All of these systems were challenged in the crisis. Preprints and unreviewed papers appeared, and clinicians and outsiders to the medical research hierarchy were able to present research results without the usual barriers. Issues immediately arose. Retractions became common, and important figures, such as John Iaoniddes, the medical statistician, who promoted certain pieces of research and warned against taking seriously much of the research that was being presented, were savaged in the elite press (Heer 2020) for taking funding from “right-wing” sources. This was a sign of system failure: the dirty linen of science was exposed to public view, along with the opinions and claims of many different scientists. The effort to suppress views that were unwelcome, of course, also became visible, rather than being hidden in confidential referees’ reports.
The “science” became nakedly political when two studies appeared in major journals, The Lancet and the New England Journal of Medicine, …supported the contention that the familiar and notably safe anti-malarial drug Trump had touted was in fact both unsafe and useless. They had immediate effect: research into them was halted and public
statements were made by official agencies. In a short time, however, the articles, which had been rushed into print without the usual slow review and without availability of the data, which were proprietary and kept secret, in one case, had to be embarrassingly retracted. As some of the commentators on these retractions noted, while these retractions were presented as exceptions, this too was a case which merely revealed what was normal: retractions, shoddy research, and the use of research to advance interests were all commonplace in science (Marcus and Oransky 2020).
The expert leg failed. What it needed was to keep the façade: to hide or prevent behind the scenes disagreements, which are normal both in science and bureaucracies, from becoming public and therefore an object of political side-taking. What happened instead was that the choice of policies drove the choice of experts: governors who imposed draconian lock-downs appealed to the experts with the most dire predictions, and when these predictions failed, to the experts who predicted a second wave. The governors who opted to reopen their state appealed to the experts who rejected the predictions, who typically did so on the basis that there was insufficient high-quality evidence to support the interpretation of the disease that they depended on. The differences between states also reflected the severity of the outbreak and their localization. At this point, two thirds of the deaths have occurred in a geographically small portion of the country, most heavily in New York City and environs, and in a few urban centers. In the rest of the country a large proportion of the deaths have been in nursing homes.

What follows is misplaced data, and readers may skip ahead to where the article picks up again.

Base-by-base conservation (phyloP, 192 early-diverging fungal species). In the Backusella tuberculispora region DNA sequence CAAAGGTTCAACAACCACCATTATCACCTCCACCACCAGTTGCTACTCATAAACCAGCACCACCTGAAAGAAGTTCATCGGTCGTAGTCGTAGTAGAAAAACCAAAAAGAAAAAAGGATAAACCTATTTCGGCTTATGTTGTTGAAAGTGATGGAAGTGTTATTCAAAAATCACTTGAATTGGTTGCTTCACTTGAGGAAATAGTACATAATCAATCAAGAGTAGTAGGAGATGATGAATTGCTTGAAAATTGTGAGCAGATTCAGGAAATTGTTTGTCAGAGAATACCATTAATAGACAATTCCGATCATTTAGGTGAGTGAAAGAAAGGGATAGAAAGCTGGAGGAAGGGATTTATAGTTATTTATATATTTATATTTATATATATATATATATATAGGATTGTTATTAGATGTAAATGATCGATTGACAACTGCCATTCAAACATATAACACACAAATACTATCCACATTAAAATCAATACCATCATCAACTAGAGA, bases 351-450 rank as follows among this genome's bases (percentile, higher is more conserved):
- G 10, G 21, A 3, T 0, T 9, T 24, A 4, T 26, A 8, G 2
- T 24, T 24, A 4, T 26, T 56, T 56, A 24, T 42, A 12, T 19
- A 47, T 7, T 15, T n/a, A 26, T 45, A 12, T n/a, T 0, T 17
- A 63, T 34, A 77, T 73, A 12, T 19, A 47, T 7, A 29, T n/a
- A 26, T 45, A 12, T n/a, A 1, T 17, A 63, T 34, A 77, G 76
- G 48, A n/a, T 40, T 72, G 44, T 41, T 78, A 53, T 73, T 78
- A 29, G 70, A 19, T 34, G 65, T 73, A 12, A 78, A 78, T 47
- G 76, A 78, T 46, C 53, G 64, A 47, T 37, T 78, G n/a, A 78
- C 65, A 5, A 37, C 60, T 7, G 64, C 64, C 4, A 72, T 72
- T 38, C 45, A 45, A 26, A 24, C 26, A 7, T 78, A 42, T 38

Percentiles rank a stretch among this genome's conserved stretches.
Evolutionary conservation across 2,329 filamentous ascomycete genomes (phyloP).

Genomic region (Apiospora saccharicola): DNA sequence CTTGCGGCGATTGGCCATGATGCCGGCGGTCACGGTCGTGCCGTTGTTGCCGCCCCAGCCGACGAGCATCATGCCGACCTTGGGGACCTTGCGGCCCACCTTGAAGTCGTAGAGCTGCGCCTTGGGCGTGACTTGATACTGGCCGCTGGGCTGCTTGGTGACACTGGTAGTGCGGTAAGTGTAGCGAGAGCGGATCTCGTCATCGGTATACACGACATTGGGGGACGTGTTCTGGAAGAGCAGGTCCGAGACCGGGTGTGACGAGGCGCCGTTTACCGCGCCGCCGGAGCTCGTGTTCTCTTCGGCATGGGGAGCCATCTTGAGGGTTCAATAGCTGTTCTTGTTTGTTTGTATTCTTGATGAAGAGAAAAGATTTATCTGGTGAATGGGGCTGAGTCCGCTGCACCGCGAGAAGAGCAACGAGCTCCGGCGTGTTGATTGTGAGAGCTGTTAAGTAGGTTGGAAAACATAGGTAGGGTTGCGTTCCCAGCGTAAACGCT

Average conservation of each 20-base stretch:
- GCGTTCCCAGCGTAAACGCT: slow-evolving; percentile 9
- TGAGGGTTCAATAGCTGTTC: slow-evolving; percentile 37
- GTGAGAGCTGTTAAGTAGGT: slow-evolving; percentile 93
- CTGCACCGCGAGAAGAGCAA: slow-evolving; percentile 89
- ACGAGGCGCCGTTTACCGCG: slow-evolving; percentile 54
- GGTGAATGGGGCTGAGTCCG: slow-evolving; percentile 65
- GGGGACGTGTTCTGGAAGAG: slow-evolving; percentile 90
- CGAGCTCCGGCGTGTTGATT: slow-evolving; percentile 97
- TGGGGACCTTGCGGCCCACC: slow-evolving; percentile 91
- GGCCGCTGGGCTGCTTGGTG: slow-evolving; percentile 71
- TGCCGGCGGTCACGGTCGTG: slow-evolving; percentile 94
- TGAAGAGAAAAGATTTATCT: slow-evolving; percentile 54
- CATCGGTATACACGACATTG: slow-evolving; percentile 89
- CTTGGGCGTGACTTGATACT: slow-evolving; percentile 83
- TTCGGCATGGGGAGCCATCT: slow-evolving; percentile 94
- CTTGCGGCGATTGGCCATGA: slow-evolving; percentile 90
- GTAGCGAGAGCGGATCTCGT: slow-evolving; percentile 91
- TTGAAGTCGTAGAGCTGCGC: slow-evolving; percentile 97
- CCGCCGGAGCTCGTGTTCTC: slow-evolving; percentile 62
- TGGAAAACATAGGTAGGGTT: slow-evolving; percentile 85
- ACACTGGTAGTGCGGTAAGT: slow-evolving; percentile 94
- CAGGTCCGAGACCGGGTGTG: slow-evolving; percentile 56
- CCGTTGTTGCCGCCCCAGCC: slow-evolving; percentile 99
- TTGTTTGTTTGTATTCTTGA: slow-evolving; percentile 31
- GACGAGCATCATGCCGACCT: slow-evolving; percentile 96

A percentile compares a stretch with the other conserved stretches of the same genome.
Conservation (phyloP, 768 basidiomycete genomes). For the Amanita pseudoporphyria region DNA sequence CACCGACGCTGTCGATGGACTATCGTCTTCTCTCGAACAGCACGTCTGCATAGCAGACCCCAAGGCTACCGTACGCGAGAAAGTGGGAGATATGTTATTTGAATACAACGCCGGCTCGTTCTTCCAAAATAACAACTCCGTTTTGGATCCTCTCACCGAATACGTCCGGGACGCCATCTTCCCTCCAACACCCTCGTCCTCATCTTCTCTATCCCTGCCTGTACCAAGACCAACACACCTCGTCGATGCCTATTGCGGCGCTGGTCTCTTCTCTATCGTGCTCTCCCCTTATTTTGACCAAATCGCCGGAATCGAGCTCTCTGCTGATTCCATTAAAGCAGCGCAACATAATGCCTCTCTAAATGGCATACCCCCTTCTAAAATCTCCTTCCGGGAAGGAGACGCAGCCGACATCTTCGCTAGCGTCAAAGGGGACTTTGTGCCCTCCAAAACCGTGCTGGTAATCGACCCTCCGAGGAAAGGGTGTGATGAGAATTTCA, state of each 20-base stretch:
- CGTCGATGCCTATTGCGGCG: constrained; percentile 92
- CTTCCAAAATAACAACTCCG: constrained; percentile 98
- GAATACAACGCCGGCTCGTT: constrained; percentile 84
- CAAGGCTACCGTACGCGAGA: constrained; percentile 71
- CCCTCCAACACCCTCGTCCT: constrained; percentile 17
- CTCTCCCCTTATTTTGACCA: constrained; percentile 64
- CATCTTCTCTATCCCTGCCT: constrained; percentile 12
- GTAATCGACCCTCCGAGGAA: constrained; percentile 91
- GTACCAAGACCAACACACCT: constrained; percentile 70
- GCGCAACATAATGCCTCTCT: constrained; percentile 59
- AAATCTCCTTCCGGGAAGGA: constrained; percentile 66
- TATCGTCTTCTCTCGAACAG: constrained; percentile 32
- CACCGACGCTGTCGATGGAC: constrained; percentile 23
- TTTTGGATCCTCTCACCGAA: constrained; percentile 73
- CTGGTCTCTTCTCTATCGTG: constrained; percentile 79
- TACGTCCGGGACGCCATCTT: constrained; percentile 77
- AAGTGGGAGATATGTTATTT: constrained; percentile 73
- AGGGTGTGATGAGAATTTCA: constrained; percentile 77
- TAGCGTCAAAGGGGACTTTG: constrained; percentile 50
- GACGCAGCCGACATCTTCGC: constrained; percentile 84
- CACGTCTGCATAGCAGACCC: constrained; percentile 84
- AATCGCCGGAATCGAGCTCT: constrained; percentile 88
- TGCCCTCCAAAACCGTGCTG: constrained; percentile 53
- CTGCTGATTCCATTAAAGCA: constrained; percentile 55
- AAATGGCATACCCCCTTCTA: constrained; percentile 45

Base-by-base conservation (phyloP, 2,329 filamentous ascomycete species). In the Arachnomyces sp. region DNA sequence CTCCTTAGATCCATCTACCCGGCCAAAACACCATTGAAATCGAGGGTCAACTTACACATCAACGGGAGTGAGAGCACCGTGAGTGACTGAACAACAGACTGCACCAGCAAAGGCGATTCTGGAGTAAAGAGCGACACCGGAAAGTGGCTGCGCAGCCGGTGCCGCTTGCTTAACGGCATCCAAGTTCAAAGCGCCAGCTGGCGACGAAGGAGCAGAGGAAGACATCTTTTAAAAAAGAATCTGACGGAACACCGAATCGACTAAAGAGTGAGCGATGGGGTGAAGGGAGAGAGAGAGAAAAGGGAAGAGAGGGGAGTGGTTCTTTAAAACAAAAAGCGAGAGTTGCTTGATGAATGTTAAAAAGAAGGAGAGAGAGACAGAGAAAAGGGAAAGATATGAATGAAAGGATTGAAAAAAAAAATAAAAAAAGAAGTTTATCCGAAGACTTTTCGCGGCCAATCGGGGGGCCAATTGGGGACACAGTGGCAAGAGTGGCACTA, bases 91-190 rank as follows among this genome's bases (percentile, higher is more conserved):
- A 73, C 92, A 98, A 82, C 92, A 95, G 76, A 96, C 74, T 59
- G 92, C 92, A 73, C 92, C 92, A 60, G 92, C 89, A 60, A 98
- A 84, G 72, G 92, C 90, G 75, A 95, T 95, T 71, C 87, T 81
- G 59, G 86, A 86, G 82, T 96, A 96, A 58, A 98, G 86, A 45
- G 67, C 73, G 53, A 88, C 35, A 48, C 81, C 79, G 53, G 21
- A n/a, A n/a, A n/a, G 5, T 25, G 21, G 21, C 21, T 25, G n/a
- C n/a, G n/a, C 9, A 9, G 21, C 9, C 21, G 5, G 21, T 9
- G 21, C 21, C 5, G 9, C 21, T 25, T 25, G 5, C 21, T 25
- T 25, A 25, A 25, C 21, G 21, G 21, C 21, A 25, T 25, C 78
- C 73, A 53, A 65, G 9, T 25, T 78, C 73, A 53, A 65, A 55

In real time, this was a case of expert failure. And this meant that the expert leg of the stool could not bear the weight and it shifted to the other two legs. The illusion of apoliticality was nevertheless destroyed. The experts chose sides, and the public and politicians chose experts that fit their preferences. The failures of prediction and inconsistencies in the claims made by experts and politicians were instantly recorded and monitored on the web.
The use of emergency powers in response to riots or insurrections, is the state in its pure form: using violence to defend itself. This was Schmitt’s model, and it can be seen today in the many uses of emergency powers that litter the globe. The absolutist states of early modern Europe operated, in effect, using these powers all the time: they recognized no limits on the sovereign’s power. Schmitt modelled his general account of these powers on the Roman institution of temporary dictatorship, in which the temporary character of the powers was regulated de jure, to one year. But there is a similar de facto limit on emergency powers that is especially relevant to nominally democratic states: they cannot go on too long or seem too ineffective without producing enough non-co-operation to delegitimate the state or leader employing them. Dictatorships can succeed, and people acquiesce in them. But if they do not, they will be temporary, and replaced by other political options, such as revolution or invasion.